Competing on a new, technical road course for the first time has challenges of its own. Throw in the roughly 50-50 potential for wet-weather driving during some of NASCAR’s inaugural weekend at the Circuit of The Americas, and the degree of difficulty gets another turn of the ratchet.
NASCAR’s three national series each get the benefit of extra track time with brief practice and qualifying sessions during the tripleheader weekend, which kicks off Friday at the 3.41-mile Austin, Texas, venue. Unlike oval-track events, NASCAR’s road-course contests feature the opportunity to race in the rain. Any inclement conditions could alter the focus of those sessions and each of the first-time events.
“Some of it’s going to depend on the elements,” said Dave Rogers, crew chief for Joe Gibbs Racing’s No. 18 Toyota in the Xfinity Series. “If it’s raining and it looks like it’s going to rain during the race, then that’s just as unique as a dirt race at Bristol.”
Further complicating matters is the potential for rain on one on-track day and not the next, a scenario that could minimize the benefit of wet-weather practice, scuttle any early reads on race strategy and increase the possibility for mistakes.
“You try to limit risk, for sure, so you’ve got to assess the entire situation and say what am I getting out of every lap on the track, how is it going to contribute to the weekend’s performance,” said Chris Gabehart, crew chief of JGR’s No. 11 for Cup Series points leader Denny Hamlin. “And certainly, every time you’re on the track in the rain, there is a higher level of risk, so it does depend on that Sunday forecast as to how motivated we’d be to get out there, and that’s really a situational thing, for sure.”
With an eye on how Mother Nature might impact the COTA debut, here’s a handy refresher on wet-weather procedures, the rain-tire situation and NASCAR’s history of dealing with the elements on road courses.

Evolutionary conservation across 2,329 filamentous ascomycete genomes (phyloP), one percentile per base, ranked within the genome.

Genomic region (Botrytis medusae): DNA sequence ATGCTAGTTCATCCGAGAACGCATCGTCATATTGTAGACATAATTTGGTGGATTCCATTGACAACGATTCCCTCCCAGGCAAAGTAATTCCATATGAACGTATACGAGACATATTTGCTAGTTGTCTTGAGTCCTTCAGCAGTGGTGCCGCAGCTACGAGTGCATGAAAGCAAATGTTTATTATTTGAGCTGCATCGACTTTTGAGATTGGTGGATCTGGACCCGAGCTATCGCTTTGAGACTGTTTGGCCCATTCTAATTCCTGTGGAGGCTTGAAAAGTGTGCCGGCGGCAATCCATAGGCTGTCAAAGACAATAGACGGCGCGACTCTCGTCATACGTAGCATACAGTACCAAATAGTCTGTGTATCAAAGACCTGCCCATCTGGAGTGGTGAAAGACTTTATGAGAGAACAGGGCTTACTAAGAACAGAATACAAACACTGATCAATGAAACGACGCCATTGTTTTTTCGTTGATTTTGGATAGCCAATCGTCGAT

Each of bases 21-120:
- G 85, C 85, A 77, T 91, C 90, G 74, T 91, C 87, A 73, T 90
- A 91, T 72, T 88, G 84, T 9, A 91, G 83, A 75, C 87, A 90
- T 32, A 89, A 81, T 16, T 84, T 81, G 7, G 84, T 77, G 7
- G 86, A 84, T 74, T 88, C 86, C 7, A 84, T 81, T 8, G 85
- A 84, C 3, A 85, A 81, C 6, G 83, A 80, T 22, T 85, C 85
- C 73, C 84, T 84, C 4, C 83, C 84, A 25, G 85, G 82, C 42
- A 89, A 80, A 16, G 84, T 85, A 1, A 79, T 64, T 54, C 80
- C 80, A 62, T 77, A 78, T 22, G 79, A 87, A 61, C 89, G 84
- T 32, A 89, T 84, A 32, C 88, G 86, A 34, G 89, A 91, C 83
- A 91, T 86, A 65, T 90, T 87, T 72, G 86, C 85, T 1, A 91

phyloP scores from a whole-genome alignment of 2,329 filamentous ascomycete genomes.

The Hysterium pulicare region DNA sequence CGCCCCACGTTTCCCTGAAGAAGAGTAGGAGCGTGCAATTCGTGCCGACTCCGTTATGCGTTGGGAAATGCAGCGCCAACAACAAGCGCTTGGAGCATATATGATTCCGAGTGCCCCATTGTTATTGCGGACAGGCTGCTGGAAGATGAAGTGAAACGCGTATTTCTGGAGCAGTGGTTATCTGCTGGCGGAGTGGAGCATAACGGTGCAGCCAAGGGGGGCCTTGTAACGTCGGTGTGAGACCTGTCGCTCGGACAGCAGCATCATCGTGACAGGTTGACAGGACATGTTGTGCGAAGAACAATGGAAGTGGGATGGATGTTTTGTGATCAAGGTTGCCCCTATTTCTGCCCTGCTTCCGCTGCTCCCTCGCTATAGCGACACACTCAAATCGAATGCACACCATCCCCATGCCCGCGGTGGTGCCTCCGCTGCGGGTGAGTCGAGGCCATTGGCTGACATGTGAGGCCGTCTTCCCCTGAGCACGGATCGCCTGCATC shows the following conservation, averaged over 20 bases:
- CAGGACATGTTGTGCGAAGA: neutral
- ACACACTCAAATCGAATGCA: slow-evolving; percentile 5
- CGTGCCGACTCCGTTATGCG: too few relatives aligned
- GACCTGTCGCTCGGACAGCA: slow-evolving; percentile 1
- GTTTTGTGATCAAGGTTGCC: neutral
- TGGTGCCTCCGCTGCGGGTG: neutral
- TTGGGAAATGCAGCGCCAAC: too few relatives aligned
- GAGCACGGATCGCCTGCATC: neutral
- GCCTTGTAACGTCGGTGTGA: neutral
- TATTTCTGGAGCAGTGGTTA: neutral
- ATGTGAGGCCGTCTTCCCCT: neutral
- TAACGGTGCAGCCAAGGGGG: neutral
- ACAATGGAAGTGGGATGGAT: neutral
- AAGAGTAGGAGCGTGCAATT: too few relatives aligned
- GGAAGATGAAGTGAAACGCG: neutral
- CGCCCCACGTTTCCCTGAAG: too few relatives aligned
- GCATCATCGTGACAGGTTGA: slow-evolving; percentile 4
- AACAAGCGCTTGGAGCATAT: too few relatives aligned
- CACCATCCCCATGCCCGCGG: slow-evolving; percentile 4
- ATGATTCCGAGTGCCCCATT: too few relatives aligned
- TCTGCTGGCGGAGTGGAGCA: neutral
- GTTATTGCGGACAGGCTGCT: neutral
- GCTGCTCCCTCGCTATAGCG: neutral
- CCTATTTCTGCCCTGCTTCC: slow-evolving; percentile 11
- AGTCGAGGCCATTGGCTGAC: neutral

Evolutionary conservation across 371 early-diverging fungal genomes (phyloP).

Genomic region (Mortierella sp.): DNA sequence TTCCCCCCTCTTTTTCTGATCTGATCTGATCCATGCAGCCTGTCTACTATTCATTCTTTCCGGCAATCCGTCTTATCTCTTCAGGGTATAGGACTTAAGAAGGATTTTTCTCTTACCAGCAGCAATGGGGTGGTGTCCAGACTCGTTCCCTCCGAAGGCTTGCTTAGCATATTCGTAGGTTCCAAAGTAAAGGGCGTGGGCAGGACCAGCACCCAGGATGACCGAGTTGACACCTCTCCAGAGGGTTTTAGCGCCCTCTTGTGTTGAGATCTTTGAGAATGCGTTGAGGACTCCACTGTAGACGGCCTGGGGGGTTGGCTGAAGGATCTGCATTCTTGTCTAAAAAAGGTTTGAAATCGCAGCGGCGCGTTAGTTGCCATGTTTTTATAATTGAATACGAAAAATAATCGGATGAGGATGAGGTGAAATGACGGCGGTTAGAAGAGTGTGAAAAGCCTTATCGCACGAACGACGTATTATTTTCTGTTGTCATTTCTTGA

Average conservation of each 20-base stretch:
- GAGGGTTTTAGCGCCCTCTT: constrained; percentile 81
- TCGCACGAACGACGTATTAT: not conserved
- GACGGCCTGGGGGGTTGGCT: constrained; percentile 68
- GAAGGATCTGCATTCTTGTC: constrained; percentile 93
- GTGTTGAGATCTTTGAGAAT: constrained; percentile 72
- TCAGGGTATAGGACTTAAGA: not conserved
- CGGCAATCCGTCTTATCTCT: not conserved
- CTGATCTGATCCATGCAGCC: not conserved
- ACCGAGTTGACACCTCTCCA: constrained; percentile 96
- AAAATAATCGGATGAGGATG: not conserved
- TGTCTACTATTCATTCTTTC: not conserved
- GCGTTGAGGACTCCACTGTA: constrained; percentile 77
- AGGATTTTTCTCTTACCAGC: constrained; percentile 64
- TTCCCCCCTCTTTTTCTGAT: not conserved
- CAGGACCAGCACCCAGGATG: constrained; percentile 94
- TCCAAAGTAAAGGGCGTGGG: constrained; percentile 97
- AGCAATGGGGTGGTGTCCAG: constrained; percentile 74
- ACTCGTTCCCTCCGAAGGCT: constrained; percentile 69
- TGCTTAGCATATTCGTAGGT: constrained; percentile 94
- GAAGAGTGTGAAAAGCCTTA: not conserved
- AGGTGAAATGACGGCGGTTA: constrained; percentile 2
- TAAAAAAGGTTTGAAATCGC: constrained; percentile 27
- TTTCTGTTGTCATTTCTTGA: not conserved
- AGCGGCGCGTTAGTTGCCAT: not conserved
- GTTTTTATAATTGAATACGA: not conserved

Race rules and procedures
In the event of inclement weather, each series’ race director can declare a “wet” start or “damp” start, according to the NASCAR Rule Book. A wet start means that the entire racing surface is covered in moisture; a damp start means that the track has areas of moisture, but that other areas are dry. The race director can also declare the conditions not race-ready, if heavy downpours cause puddles and impaired visibility.
For a wet weather start:
- All vehicles must mount rain tires, activate their rear flashing light and have a working windshield wiper installed.
- Normal starting procedures follow.
For a damp weather start:
- All vehicles may elect to install rain tires at the crew chief’s discretion. The rear flashing light must be activated, and windshield wipers may be installed.
- Any team making a pit stop for rain tires on subsequent pace laps will forfeit its starting spot.
After the green flag, teams are permitted to change tires — to treaded rain tires or dry-weather slicks — at the crew chief’s discretion.
Goodyear rain tires
If conditions warrant, Goodyear’s wet-weather radials will be available to teams in all three series. NASCAR Cup Series teams will have up to three sets of rain tires for practice and qualifying and up to five sets for the race; Xfinity Series teams will have five sets of wet-weather tires available for the weekend, capped at a maximum of four sets for the race; Camping World Trucks teams will have four sets of rain tires available for the event, a maximum of three sets for the race.
The treaded wet-weather tires will be further distinguished by white “Goodyear Eagle” lettering instead of the customary yellow on the sidewalls.
The Circuit of The Americas forecast calls for a 40% chance of showers and thunderstorms Friday afternoon, a 50% chance of showers and thunderstorms Saturday and a 40% chance of the same on Sunday. The thunderstorm advisory carries the potential for a 30-minute hold on at-track activity should a lightning strike occur within an 8-mile radius of the venue.
For further updates, please check NASCAR.com/weather for at-track conditions and hourly forecasts.
The NASCAR Xfinity Series has the most experience with wet-weather racing, running eight times in damp conditions since 2008. Three of those instances happened last season, Aug. 8 at Road America, Aug. 15 at Daytona International Speedway’s road course and Oct. 10 in a rain-soaked running of the Charlotte Motor Speedway Roval event.
The Cup Series got its first taste of rain-tire racing in NASCAR’s modern era during the Roval weekend last fall, and teams briefly navigated a rain shower on the Daytona Road Course in February. When the Cup Series ran its only event at Road America in 1956, some of the race was contested in wet conditions, but the cars were not equipped with special rain tires.
Camping World Truck Series teams began their event at Daytona’s road course last February under wet conditions.